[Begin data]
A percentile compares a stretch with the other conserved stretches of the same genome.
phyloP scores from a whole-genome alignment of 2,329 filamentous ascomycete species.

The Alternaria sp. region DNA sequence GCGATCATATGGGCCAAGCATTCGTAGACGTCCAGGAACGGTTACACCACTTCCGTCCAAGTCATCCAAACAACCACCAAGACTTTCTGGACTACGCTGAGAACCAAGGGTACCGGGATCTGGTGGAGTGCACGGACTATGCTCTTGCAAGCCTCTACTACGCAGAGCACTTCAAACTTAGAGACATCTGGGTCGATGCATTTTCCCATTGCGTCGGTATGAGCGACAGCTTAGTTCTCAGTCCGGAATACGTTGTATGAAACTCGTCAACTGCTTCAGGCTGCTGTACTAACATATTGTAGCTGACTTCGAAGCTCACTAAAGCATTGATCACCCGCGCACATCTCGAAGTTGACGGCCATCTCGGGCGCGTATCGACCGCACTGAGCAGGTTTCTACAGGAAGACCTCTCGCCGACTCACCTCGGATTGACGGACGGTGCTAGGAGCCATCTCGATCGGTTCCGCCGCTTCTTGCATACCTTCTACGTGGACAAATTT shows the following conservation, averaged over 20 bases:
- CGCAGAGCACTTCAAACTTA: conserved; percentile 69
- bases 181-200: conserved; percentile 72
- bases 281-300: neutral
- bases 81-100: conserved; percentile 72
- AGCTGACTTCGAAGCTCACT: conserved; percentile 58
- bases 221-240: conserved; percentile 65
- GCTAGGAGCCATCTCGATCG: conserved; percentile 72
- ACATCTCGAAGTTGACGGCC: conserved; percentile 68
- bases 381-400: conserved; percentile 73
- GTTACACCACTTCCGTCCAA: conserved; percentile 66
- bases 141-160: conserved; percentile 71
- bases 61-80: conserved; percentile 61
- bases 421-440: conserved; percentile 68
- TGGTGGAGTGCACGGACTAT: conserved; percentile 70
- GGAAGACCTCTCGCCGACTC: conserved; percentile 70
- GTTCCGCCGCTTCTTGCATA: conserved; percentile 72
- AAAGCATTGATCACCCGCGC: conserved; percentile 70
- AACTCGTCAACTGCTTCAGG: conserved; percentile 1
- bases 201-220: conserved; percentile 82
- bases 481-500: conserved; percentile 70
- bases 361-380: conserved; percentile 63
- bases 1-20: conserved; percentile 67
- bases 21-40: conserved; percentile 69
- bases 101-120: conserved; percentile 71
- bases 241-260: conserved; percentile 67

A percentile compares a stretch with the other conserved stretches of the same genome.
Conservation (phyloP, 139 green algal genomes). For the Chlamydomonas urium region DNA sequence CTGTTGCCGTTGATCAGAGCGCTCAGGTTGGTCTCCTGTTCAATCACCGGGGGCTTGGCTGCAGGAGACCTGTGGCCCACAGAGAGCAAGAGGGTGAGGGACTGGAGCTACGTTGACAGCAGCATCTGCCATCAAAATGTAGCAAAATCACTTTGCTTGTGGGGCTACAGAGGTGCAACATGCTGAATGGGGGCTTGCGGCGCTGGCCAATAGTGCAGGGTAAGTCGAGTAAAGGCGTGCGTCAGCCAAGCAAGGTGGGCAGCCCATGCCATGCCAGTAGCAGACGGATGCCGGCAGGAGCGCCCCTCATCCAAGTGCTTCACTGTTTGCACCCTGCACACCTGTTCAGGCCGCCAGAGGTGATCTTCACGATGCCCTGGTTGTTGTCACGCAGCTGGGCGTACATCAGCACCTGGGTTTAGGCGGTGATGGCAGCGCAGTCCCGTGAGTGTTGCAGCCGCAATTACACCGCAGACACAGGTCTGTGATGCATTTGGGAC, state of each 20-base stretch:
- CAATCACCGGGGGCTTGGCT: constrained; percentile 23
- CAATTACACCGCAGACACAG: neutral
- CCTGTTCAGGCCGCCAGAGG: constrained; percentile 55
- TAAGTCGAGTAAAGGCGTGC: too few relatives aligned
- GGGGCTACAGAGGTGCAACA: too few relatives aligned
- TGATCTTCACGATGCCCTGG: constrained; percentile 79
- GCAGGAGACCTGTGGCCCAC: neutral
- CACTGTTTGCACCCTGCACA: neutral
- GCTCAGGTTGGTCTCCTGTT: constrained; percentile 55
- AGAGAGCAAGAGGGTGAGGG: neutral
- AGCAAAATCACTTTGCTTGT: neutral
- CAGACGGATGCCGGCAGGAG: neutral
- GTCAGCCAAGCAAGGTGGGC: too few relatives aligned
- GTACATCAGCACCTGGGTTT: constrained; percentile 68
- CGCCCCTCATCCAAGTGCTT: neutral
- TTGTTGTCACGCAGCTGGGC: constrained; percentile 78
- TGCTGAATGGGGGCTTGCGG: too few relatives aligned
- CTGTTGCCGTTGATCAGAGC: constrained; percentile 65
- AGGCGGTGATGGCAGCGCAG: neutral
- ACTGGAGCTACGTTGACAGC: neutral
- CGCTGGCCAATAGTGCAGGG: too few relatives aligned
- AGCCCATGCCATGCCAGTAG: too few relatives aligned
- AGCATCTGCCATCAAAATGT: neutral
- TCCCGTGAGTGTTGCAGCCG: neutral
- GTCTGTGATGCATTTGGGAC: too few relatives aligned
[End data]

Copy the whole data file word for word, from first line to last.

A percentile compares a stretch with the other conserved stretches of the same genome.
phyloP scores from a whole-genome alignment of 2,329 filamentous ascomycete species.

The Alternaria sp. region DNA sequence GCGATCATATGGGCCAAGCATTCGTAGACGTCCAGGAACGGTTACACCACTTCCGTCCAAGTCATCCAAACAACCACCAAGACTTTCTGGACTACGCTGAGAACCAAGGGTACCGGGATCTGGTGGAGTGCACGGACTATGCTCTTGCAAGCCTCTACTACGCAGAGCACTTCAAACTTAGAGACATCTGGGTCGATGCATTTTCCCATTGCGTCGGTATGAGCGACAGCTTAGTTCTCAGTCCGGAATACGTTGTATGAAACTCGTCAACTGCTTCAGGCTGCTGTACTAACATATTGTAGCTGACTTCGAAGCTCACTAAAGCATTGATCACCCGCGCACATCTCGAAGTTGACGGCCATCTCGGGCGCGTATCGACCGCACTGAGCAGGTTTCTACAGGAAGACCTCTCGCCGACTCACCTCGGATTGACGGACGGTGCTAGGAGCCATCTCGATCGGTTCCGCCGCTTCTTGCATACCTTCTACGTGGACAAATTT shows the following conservation, averaged over 20 bases:
- CGCAGAGCACTTCAAACTTA: conserved; percentile 69
- bases 181-200: conserved; percentile 72
- bases 281-300: neutral
- bases 81-100: conserved; percentile 72
- AGCTGACTTCGAAGCTCACT: conserved; percentile 58
- bases 221-240: conserved; percentile 65
- GCTAGGAGCCATCTCGATCG: conserved; percentile 72
- ACATCTCGAAGTTGACGGCC: conserved; percentile 68
- bases 381-400: conserved; percentile 73
- GTTACACCACTTCCGTCCAA: conserved; percentile 66
- bases 141-160: conserved; percentile 71
- bases 61-80: conserved; percentile 61
- bases 421-440: conserved; percentile 68
- TGGTGGAGTGCACGGACTAT: conserved; percentile 70
- GGAAGACCTCTCGCCGACTC: conserved; percentile 70
- GTTCCGCCGCTTCTTGCATA: conserved; percentile 72
- AAAGCATTGATCACCCGCGC: conserved; percentile 70
- AACTCGTCAACTGCTTCAGG: conserved; percentile 1
- bases 201-220: conserved; percentile 82
- bases 481-500: conserved; percentile 70
- bases 361-380: conserved; percentile 63
- bases 1-20: conserved; percentile 67
- bases 21-40: conserved; percentile 69
- bases 101-120: conserved; percentile 71
- bases 241-260: conserved; percentile 67

A percentile compares a stretch with the other conserved stretches of the same genome.
Conservation (phyloP, 139 green algal genomes). For the Chlamydomonas urium region DNA sequence CTGTTGCCGTTGATCAGAGCGCTCAGGTTGGTCTCCTGTTCAATCACCGGGGGCTTGGCTGCAGGAGACCTGTGGCCCACAGAGAGCAAGAGGGTGAGGGACTGGAGCTACGTTGACAGCAGCATCTGCCATCAAAATGTAGCAAAATCACTTTGCTTGTGGGGCTACAGAGGTGCAACATGCTGAATGGGGGCTTGCGGCGCTGGCCAATAGTGCAGGGTAAGTCGAGTAAAGGCGTGCGTCAGCCAAGCAAGGTGGGCAGCCCATGCCATGCCAGTAGCAGACGGATGCCGGCAGGAGCGCCCCTCATCCAAGTGCTTCACTGTTTGCACCCTGCACACCTGTTCAGGCCGCCAGAGGTGATCTTCACGATGCCCTGGTTGTTGTCACGCAGCTGGGCGTACATCAGCACCTGGGTTTAGGCGGTGATGGCAGCGCAGTCCCGTGAGTGTTGCAGCCGCAATTACACCGCAGACACAGGTCTGTGATGCATTTGGGAC, state of each 20-base stretch:
- CAATCACCGGGGGCTTGGCT: constrained; percentile 23
- CAATTACACCGCAGACACAG: neutral
- CCTGTTCAGGCCGCCAGAGG: constrained; percentile 55
- TAAGTCGAGTAAAGGCGTGC: too few relatives aligned
- GGGGCTACAGAGGTGCAACA: too few relatives aligned
- TGATCTTCACGATGCCCTGG: constrained; percentile 79
- GCAGGAGACCTGTGGCCCAC: neutral
- CACTGTTTGCACCCTGCACA: neutral
- GCTCAGGTTGGTCTCCTGTT: constrained; percentile 55
- AGAGAGCAAGAGGGTGAGGG: neutral
- AGCAAAATCACTTTGCTTGT: neutral
- CAGACGGATGCCGGCAGGAG: neutral
- GTCAGCCAAGCAAGGTGGGC: too few relatives aligned
- GTACATCAGCACCTGGGTTT: constrained; percentile 68
- CGCCCCTCATCCAAGTGCTT: neutral
- TTGTTGTCACGCAGCTGGGC: constrained; percentile 78
- TGCTGAATGGGGGCTTGCGG: too few relatives aligned
- CTGTTGCCGTTGATCAGAGC: constrained; percentile 65
- AGGCGGTGATGGCAGCGCAG: neutral
- ACTGGAGCTACGTTGACAGC: neutral
- CGCTGGCCAATAGTGCAGGG: too few relatives aligned
- AGCCCATGCCATGCCAGTAG: too few relatives aligned
- AGCATCTGCCATCAAAATGT: neutral
- TCCCGTGAGTGTTGCAGCCG: neutral
- GTCTGTGATGCATTTGGGAC: too few relatives aligned